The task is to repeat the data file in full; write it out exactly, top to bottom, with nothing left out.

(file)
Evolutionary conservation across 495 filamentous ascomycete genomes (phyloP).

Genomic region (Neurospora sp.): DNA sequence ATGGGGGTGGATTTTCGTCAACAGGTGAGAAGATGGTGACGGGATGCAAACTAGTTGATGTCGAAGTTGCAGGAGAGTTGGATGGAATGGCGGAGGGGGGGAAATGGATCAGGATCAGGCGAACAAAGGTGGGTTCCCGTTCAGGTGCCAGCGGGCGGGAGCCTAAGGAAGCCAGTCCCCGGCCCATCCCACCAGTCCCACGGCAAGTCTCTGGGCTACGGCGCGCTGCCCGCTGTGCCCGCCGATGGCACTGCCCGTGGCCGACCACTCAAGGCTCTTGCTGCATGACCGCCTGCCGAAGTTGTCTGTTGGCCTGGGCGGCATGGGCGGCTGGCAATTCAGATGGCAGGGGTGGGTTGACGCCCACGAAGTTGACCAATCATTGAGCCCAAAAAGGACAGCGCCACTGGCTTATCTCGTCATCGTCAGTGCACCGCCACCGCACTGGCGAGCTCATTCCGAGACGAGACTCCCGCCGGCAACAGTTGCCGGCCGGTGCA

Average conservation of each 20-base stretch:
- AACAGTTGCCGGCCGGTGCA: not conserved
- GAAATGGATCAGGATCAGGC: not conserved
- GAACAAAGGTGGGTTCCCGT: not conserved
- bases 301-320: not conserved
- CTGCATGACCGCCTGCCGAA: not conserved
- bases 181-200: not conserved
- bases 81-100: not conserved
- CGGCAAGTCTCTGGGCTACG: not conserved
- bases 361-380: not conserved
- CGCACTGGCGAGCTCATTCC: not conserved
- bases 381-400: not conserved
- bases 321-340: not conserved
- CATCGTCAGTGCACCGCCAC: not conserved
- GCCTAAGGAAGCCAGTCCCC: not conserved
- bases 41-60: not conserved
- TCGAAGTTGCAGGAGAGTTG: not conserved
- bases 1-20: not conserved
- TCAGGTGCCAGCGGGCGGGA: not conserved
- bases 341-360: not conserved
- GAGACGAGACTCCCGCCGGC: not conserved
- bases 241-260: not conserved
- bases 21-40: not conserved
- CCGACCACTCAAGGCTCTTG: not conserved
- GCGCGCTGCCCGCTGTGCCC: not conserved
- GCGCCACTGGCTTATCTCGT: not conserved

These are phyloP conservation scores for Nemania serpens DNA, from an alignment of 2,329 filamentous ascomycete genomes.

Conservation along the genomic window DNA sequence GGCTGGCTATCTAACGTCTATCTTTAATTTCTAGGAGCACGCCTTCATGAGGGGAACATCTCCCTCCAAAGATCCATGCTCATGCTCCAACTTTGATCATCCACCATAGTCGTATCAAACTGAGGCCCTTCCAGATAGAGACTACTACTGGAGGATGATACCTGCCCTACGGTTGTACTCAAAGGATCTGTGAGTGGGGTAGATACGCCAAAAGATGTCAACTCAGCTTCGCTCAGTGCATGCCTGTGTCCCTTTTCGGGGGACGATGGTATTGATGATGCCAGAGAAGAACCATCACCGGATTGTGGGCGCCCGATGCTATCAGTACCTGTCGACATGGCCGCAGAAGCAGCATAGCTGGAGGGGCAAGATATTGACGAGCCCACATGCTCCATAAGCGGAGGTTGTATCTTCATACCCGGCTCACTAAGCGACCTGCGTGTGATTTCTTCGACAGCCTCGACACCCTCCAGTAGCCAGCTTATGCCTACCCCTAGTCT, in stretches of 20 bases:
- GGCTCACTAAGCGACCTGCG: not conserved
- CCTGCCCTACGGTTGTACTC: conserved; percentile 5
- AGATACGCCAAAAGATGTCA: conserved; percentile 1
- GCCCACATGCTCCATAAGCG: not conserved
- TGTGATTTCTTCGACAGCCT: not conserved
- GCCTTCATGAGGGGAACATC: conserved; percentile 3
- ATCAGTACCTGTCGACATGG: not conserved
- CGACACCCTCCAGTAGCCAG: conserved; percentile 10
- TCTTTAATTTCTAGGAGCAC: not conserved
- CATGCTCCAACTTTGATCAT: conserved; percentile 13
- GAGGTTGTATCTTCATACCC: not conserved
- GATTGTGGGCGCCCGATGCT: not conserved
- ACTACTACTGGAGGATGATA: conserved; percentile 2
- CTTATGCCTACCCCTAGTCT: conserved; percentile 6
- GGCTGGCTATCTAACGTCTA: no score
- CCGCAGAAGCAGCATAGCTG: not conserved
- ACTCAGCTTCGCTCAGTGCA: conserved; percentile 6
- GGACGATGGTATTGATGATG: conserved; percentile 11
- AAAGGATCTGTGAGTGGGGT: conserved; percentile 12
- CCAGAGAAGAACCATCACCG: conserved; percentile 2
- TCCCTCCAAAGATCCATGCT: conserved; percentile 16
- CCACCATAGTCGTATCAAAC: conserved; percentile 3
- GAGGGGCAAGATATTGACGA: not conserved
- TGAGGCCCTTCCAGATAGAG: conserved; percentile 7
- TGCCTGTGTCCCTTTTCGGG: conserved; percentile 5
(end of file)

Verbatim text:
Evolutionary conservation across 495 filamentous ascomycete genomes (phyloP).

Genomic region (Neurospora sp.): DNA sequence ATGGGGGTGGATTTTCGTCAACAGGTGAGAAGATGGTGACGGGATGCAAACTAGTTGATGTCGAAGTTGCAGGAGAGTTGGATGGAATGGCGGAGGGGGGGAAATGGATCAGGATCAGGCGAACAAAGGTGGGTTCCCGTTCAGGTGCCAGCGGGCGGGAGCCTAAGGAAGCCAGTCCCCGGCCCATCCCACCAGTCCCACGGCAAGTCTCTGGGCTACGGCGCGCTGCCCGCTGTGCCCGCCGATGGCACTGCCCGTGGCCGACCACTCAAGGCTCTTGCTGCATGACCGCCTGCCGAAGTTGTCTGTTGGCCTGGGCGGCATGGGCGGCTGGCAATTCAGATGGCAGGGGTGGGTTGACGCCCACGAAGTTGACCAATCATTGAGCCCAAAAAGGACAGCGCCACTGGCTTATCTCGTCATCGTCAGTGCACCGCCACCGCACTGGCGAGCTCATTCCGAGACGAGACTCCCGCCGGCAACAGTTGCCGGCCGGTGCA

Average conservation of each 20-base stretch:
- AACAGTTGCCGGCCGGTGCA: not conserved
- GAAATGGATCAGGATCAGGC: not conserved
- GAACAAAGGTGGGTTCCCGT: not conserved
- bases 301-320: not conserved
- CTGCATGACCGCCTGCCGAA: not conserved
- bases 181-200: not conserved
- bases 81-100: not conserved
- CGGCAAGTCTCTGGGCTACG: not conserved
- bases 361-380: not conserved
- CGCACTGGCGAGCTCATTCC: not conserved
- bases 381-400: not conserved
- bases 321-340: not conserved
- CATCGTCAGTGCACCGCCAC: not conserved
- GCCTAAGGAAGCCAGTCCCC: not conserved
- bases 41-60: not conserved
- TCGAAGTTGCAGGAGAGTTG: not conserved
- bases 1-20: not conserved
- TCAGGTGCCAGCGGGCGGGA: not conserved
- bases 341-360: not conserved
- GAGACGAGACTCCCGCCGGC: not conserved
- bases 241-260: not conserved
- bases 21-40: not conserved
- CCGACCACTCAAGGCTCTTG: not conserved
- GCGCGCTGCCCGCTGTGCCC: not conserved
- GCGCCACTGGCTTATCTCGT: not conserved

These are phyloP conservation scores for Nemania serpens DNA, from an alignment of 2,329 filamentous ascomycete genomes.

Conservation along the genomic window DNA sequence GGCTGGCTATCTAACGTCTATCTTTAATTTCTAGGAGCACGCCTTCATGAGGGGAACATCTCCCTCCAAAGATCCATGCTCATGCTCCAACTTTGATCATCCACCATAGTCGTATCAAACTGAGGCCCTTCCAGATAGAGACTACTACTGGAGGATGATACCTGCCCTACGGTTGTACTCAAAGGATCTGTGAGTGGGGTAGATACGCCAAAAGATGTCAACTCAGCTTCGCTCAGTGCATGCCTGTGTCCCTTTTCGGGGGACGATGGTATTGATGATGCCAGAGAAGAACCATCACCGGATTGTGGGCGCCCGATGCTATCAGTACCTGTCGACATGGCCGCAGAAGCAGCATAGCTGGAGGGGCAAGATATTGACGAGCCCACATGCTCCATAAGCGGAGGTTGTATCTTCATACCCGGCTCACTAAGCGACCTGCGTGTGATTTCTTCGACAGCCTCGACACCCTCCAGTAGCCAGCTTATGCCTACCCCTAGTCT, in stretches of 20 bases:
- GGCTCACTAAGCGACCTGCG: not conserved
- CCTGCCCTACGGTTGTACTC: conserved; percentile 5
- AGATACGCCAAAAGATGTCA: conserved; percentile 1
- GCCCACATGCTCCATAAGCG: not conserved
- TGTGATTTCTTCGACAGCCT: not conserved
- GCCTTCATGAGGGGAACATC: conserved; percentile 3
- ATCAGTACCTGTCGACATGG: not conserved
- CGACACCCTCCAGTAGCCAG: conserved; percentile 10
- TCTTTAATTTCTAGGAGCAC: not conserved
- CATGCTCCAACTTTGATCAT: conserved; percentile 13
- GAGGTTGTATCTTCATACCC: not conserved
- GATTGTGGGCGCCCGATGCT: not conserved
- ACTACTACTGGAGGATGATA: conserved; percentile 2
- CTTATGCCTACCCCTAGTCT: conserved; percentile 6
- GGCTGGCTATCTAACGTCTA: no score
- CCGCAGAAGCAGCATAGCTG: not conserved
- ACTCAGCTTCGCTCAGTGCA: conserved; percentile 6
- GGACGATGGTATTGATGATG: conserved; percentile 11
- AAAGGATCTGTGAGTGGGGT: conserved; percentile 12
- CCAGAGAAGAACCATCACCG: conserved; percentile 2
- TCCCTCCAAAGATCCATGCT: conserved; percentile 16
- CCACCATAGTCGTATCAAAC: conserved; percentile 3
- GAGGGGCAAGATATTGACGA: not conserved
- TGAGGCCCTTCCAGATAGAG: conserved; percentile 7
- TGCCTGTGTCCCTTTTCGGG: conserved; percentile 5